Anjo & Sascha

It’s not about what you take with you, but about what you leave behind Anjo Snijders 

 

In May 2017, Anjo’s health is top notch. He serves in the Army and exercises a lot. Despite his efforts somehow it feels like he loses strength. When during an exercise he can’t undo the clasp of his helmet, he begins to worry……

Anjo: “At first we thought of rheumatism because that runs in my family. The family doctor responded adequately and sent me to a physical therapist the same day. Who in turn referred me to the hospital. Neurological examination followed.

By now, we enjoyed summer holidays and went to Spain with our family thinking ‘what’s in store for us?’Back home again, I heard the crushing words from the neurologist. ‘This could be very serious.’ A few days later, after more examinations at the ALS center, I received my verdict. PSMA, a form of ALS, life expectancy 3 to 5 years…. I was 35 years old at that time.”

 

Sascha: “We knew the fierce Dutch abri- posters. The ones with the words, ‘If you read this, I won’t be around anymore.’ Also we knew about the ‘icebucket challenge’ that was going around the globe. But what the disease exactly entailed, we really did not know.”

Anjo: “After the diagnosis nothing was the same anymore. The ALS leaves its mark on every part of our lives. Every week we lose something I can no longer do. Soon I couldn’t climb the stairs anymore. So, after I was unable to put the children to bed, we deliberately filmed the last time I did. 

The vision of our future fell to pieces on August 14, 2017. We can’t give our children the carefree childhood they deserve so well. I need help with everything. Fortunately, we have a large, warm network and a wonderful team of caregivers. But it’s still frustrating, being a young father feeling trapped in your own body. An with more and more feeling like an unwilling spectator.”

Sascha: “Our children were 7 and 2 years old when Anjo became ill. We told our eldest that daddy was sick and that the doctor could not cure him. We also honestly mentioned that Anjo was going to die because of ALS. That conversation was the worst thing we ever had to have. But honesty is of great importance to your children. To include them and give them room for their own questioning and uncertainty. We are lucky that we both have a background in education. We know how to explain complex things and what information fits in with the developmental stages of children. This has helped tremendously dealing with our own children.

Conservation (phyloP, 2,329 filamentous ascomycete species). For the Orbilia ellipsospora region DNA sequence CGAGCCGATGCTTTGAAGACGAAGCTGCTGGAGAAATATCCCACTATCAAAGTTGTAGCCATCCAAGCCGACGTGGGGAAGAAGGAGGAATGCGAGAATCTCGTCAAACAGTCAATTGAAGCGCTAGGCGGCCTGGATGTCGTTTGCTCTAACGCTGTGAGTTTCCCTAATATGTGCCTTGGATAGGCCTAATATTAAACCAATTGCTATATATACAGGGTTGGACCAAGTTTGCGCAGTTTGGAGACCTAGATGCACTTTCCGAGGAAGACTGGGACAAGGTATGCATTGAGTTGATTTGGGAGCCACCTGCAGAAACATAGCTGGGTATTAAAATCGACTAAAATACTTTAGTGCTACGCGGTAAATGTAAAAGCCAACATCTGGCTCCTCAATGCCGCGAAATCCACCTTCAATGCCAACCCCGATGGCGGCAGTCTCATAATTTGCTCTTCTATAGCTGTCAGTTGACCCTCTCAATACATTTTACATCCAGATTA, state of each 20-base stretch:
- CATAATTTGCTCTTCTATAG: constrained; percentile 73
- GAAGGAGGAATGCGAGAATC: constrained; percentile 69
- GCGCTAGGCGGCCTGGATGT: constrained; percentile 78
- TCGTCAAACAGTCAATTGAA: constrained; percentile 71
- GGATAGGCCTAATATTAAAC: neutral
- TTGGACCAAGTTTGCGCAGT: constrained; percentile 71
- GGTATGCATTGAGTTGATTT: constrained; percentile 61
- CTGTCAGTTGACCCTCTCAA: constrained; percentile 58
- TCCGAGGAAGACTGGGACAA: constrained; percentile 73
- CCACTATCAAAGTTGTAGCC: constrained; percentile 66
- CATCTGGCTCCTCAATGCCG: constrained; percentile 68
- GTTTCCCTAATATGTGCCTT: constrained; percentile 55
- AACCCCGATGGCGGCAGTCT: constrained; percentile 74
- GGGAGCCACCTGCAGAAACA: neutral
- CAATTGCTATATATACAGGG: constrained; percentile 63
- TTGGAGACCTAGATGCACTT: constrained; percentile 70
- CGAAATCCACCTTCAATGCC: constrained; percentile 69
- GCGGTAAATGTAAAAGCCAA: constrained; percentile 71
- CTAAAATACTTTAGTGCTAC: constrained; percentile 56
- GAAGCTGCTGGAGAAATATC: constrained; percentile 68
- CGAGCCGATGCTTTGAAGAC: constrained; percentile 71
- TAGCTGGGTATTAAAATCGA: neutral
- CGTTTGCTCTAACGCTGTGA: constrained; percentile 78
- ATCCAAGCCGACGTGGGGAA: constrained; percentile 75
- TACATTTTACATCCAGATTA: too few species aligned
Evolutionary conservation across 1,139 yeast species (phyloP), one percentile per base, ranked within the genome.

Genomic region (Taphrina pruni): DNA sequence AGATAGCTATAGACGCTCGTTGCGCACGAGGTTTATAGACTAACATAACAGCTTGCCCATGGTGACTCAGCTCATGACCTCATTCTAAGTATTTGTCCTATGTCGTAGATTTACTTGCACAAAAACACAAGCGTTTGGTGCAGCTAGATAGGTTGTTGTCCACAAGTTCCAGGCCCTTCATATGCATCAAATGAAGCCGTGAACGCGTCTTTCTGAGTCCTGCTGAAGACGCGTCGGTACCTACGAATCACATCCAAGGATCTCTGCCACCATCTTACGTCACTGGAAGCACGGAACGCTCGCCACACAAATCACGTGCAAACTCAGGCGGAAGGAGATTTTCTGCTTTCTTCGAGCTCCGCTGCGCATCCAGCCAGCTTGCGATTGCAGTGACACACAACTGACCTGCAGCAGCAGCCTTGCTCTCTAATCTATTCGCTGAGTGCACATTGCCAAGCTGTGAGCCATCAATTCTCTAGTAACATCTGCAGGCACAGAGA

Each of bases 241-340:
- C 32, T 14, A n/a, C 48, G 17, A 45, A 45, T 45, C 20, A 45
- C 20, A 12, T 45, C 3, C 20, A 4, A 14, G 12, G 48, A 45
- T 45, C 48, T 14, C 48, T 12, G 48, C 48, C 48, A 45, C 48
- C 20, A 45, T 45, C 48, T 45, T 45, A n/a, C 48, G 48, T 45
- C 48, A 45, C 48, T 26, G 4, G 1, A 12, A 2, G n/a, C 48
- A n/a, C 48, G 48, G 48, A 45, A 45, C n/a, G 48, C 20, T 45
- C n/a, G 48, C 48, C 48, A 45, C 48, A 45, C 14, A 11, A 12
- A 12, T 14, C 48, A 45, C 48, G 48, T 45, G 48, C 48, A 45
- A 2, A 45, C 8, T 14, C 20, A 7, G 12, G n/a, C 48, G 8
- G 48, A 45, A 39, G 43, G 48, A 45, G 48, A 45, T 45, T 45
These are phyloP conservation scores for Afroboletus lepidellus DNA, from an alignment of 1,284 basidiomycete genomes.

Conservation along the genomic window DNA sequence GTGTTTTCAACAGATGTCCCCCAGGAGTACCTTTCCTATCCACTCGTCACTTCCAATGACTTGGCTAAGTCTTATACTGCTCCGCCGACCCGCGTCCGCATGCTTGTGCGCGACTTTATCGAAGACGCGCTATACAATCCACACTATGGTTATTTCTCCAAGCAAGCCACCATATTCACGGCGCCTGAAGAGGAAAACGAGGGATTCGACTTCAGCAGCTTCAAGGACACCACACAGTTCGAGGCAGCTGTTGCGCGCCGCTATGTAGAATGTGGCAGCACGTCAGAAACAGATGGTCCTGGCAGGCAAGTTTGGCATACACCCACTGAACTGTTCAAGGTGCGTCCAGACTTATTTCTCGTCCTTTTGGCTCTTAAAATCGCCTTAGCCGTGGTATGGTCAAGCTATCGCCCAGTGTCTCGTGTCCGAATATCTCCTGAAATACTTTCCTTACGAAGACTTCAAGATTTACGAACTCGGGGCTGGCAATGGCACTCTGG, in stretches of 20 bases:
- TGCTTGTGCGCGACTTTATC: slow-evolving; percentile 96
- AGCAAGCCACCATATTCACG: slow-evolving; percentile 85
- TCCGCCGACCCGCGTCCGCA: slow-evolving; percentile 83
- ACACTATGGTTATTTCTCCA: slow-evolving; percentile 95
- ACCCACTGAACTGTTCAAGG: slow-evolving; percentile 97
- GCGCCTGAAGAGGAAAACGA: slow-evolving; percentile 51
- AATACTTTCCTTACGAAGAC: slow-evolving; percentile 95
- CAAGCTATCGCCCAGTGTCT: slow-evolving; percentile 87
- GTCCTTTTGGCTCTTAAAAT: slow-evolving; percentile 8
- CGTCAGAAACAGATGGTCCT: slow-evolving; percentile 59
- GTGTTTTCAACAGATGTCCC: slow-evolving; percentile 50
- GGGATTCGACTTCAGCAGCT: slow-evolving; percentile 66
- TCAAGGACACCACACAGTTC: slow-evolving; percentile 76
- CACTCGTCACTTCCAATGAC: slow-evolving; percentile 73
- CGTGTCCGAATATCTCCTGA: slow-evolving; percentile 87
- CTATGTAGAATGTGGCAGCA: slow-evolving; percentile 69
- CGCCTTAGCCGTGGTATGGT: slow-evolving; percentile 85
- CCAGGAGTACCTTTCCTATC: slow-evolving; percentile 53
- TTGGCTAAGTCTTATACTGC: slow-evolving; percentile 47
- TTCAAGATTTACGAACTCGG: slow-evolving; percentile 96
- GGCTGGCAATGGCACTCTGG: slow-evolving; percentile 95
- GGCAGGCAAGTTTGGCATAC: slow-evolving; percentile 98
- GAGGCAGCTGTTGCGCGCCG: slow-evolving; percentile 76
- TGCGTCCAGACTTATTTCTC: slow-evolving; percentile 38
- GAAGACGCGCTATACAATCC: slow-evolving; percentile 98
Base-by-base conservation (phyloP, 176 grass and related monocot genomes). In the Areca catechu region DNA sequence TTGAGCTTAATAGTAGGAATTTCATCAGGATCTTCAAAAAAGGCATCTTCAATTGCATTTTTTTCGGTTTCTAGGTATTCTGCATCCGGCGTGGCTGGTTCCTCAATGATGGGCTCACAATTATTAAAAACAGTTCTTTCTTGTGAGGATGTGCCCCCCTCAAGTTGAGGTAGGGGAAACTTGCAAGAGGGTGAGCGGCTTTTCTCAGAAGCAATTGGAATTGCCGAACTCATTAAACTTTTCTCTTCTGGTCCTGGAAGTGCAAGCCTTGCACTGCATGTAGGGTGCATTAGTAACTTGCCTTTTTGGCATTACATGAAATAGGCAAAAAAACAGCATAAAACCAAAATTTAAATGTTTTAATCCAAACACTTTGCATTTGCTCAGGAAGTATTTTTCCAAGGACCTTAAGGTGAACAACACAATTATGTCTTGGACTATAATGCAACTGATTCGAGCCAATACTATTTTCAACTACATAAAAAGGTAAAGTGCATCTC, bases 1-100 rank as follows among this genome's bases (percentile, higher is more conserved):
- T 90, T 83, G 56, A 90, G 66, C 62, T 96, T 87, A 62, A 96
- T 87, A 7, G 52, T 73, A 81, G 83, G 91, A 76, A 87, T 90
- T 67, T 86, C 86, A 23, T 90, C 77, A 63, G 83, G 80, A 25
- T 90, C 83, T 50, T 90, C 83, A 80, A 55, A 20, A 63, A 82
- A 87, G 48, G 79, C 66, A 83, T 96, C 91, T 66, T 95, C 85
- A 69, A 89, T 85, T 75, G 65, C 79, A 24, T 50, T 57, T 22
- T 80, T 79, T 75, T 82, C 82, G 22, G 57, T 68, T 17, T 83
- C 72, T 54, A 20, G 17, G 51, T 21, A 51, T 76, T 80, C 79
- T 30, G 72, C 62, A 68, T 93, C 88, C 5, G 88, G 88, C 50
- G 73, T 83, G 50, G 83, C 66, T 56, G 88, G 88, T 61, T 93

We did not tell our youngest at first, but of course she sensed  a lot going on. She often complained about being sick, getting better and death. Her questions came when she was just 3 years old, after her grandfather died. It turned out that my father had cancer the same summer as Anjo got ill, and his cancer was also incurable. His death suddenly made death very tangible, also for our youngest. ‘When you’re dead, you don’t come back.’

Anjo: “By now they have just turned 11 and 6. The oldest is struggling right now. She has a hard time seeing me deteriorate and has some memories of that strong, active father. Our youngest grows up along with it but she has no memories of me walking. Also watching my photos from 4 years ago is so strange to her.

After being ill for 1.5 years, Sascha also fell ill. Until then she was still working, just like me. But suddenly she, too, could no longer walk. This was very scary, especially for the children. They experienced that in our house, if you couldn’t walk anymore, you were going to die eventually.”

Sascha: “January 2019, I got my own diagnosis: MS, luckily the version where one can for most part recover. However, I’ve had four hospitalizations in one year already. Our roles changed temporarily and suddenly Anjo became the caregiver and coordinator at home. A role he fulfills fantastically. And it felt real good to him to be useful again.”

“Now our children have two sick parents. Nothing in their lives is ‘normal’ anymore. When Anjo became ill, we decided to focus on making plenty and beautiful memories.”